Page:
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RKXR - History

Offshore radio is usually thought of in the context of providing an alternative to the established state monopoly broadcasting systems, but the world's first true commercial offshore station was, surprisingly, located off the west coast of the USA during the early 1930s. Surprisingly because the US Government and authorities had adopted  a much less restrictive approach  to the development of radio broadcasting than most of their European  contemporaries. This was partly because of the geographical size of the country, but largely due to the fact that the USA then, as now, valued most highly the right of its citizens to freedom of speech - an entitlement enshrined in its constitution.  

Initial reports of a planned offshore radio venture appeared in the International Radio News on 16th and 30th July 1932 indicating that a Los Angeles-based organisation planned to anchor its vessel 12 miles outside US territorial waters and broadcast programmes using a 16Kw transmitter. According to these press reports the station planned to take advertising for products not then permitted on federally licensed American radio stations and programming was to consist of "gramophone records, concerts from an orchestra, performances by solo artists, and horoscope predictions by the astrologer Zandra”.

The organisers behind the project acquired a steamship, SS City of Panama, which had previously been fitted out as a casino and speakeasy. Such floating casinos were established in the 1920s and 30s to circumvent the anti-gambling and drinking laws in many states and operated on the same principle as offshore broadcasting - being located in international waters they were outside the territorial jurisdiction of, in this case, the USA. It was a small step from operating a floating casino to launching a floating radio station.

The vessel was registered in Panama, ostensibly to act as a showboat promoting the attractions of that country as a holiday destination for US tourists. A radio station licence, with the call sign RKXR was also granted to the organisation by the Panamanian Government in the belief that broadcasts would be used to promote tourism and industry in their country. Under this licence the station was authorised to broadcast experimental, non-commercial programmes on a frequency of 815kHz (368m) with a transmitter power of between 500 watts and 1Kw.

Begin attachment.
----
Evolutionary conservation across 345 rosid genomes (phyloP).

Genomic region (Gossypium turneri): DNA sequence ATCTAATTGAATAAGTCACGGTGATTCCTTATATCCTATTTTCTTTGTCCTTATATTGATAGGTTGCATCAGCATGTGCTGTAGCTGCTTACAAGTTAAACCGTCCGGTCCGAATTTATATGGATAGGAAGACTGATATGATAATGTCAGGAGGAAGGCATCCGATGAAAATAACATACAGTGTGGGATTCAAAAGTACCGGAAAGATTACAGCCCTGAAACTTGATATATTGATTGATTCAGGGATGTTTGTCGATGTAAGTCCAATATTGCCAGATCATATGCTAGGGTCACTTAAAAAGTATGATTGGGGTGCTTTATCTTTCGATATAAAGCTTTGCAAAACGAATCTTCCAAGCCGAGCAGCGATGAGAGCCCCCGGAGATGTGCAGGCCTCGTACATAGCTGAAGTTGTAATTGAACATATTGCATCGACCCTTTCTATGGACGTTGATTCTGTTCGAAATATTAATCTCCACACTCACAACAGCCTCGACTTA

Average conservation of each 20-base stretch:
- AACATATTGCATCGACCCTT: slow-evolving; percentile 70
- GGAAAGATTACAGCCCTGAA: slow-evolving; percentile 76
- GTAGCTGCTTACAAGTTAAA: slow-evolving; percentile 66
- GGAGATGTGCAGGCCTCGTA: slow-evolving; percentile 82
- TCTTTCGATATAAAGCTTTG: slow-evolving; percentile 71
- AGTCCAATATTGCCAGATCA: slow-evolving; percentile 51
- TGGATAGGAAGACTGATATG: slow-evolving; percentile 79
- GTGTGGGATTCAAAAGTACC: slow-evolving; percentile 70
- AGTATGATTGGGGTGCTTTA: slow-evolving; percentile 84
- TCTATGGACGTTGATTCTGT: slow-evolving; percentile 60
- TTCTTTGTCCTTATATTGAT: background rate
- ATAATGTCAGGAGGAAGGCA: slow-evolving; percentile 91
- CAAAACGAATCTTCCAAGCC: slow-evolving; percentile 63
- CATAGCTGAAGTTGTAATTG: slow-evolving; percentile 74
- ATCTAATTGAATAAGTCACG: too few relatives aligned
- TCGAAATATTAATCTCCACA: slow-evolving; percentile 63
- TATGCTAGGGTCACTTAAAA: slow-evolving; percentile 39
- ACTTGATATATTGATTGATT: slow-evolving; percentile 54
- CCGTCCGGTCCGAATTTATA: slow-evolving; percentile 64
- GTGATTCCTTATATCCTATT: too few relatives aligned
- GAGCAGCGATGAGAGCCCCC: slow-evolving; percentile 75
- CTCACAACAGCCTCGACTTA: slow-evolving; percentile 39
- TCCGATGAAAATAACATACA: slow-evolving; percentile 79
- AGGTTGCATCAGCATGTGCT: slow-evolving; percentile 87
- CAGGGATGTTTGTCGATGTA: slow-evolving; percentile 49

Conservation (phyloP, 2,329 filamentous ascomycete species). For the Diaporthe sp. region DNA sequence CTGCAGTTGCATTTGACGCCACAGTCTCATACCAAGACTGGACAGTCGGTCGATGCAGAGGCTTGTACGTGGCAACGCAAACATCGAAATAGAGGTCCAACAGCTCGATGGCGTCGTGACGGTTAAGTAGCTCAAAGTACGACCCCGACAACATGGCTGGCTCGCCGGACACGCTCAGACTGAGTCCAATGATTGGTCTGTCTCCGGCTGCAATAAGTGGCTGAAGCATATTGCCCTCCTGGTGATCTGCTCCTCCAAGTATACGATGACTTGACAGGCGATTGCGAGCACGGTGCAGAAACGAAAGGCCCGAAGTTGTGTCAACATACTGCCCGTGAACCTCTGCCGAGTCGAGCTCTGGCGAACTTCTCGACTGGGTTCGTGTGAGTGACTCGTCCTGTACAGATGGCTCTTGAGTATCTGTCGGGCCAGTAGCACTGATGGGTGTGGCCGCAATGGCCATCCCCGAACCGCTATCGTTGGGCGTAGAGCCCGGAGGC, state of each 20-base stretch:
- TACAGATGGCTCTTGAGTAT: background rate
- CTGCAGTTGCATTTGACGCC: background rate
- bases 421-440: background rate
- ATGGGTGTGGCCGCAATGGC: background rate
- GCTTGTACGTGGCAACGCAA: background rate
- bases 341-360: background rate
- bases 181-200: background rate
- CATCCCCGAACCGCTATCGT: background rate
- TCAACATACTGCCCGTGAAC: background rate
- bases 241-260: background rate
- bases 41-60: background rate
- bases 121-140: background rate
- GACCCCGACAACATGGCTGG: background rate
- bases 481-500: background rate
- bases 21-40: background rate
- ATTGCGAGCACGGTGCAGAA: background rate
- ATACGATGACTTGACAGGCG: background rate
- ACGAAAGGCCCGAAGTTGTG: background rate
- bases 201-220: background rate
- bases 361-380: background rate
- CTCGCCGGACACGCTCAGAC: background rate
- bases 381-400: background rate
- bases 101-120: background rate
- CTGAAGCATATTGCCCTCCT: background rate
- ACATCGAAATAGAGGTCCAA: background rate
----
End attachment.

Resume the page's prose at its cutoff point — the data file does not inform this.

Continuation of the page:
Reaction to the granting of the licence by Panama was not favourable in the United States - both the Government and owners of many authorised radio stations were seriously concerned that this new offshore station would interfere with existing broadcasting signals. The US State Department sent an urgent demand to the Panamanian Government requesting that both the registration of the City of Panama and the licence for station RKXR should be cancelled immediately.

Panamanian response to the State Department's demands was dismissive. It considered that the US Government had no right to interfere with the activities of one of its legitimately registered vessels whilst in international waters.  At the same time, however, Panamanian officials did indicate that the station would voluntarily adhere to the rules laid down by the US Federal Radio Commission (FRC) for licensed land-based stations.

Unfortunately these assurances from the Panamanian Government were soon discredited by the actions of the offshore station's owners who violated most, if not all, of their licence conditions when station RKXR eventually came on the air in May 1933.

Although authorised as a low power (500w-1Kw) non-commercial station RKXR immediately began broadcasting advertisements along with its popular music programmes and transmitted with a power more than five times in excess of the maximum  permitted by the terms of its Panamanian licence.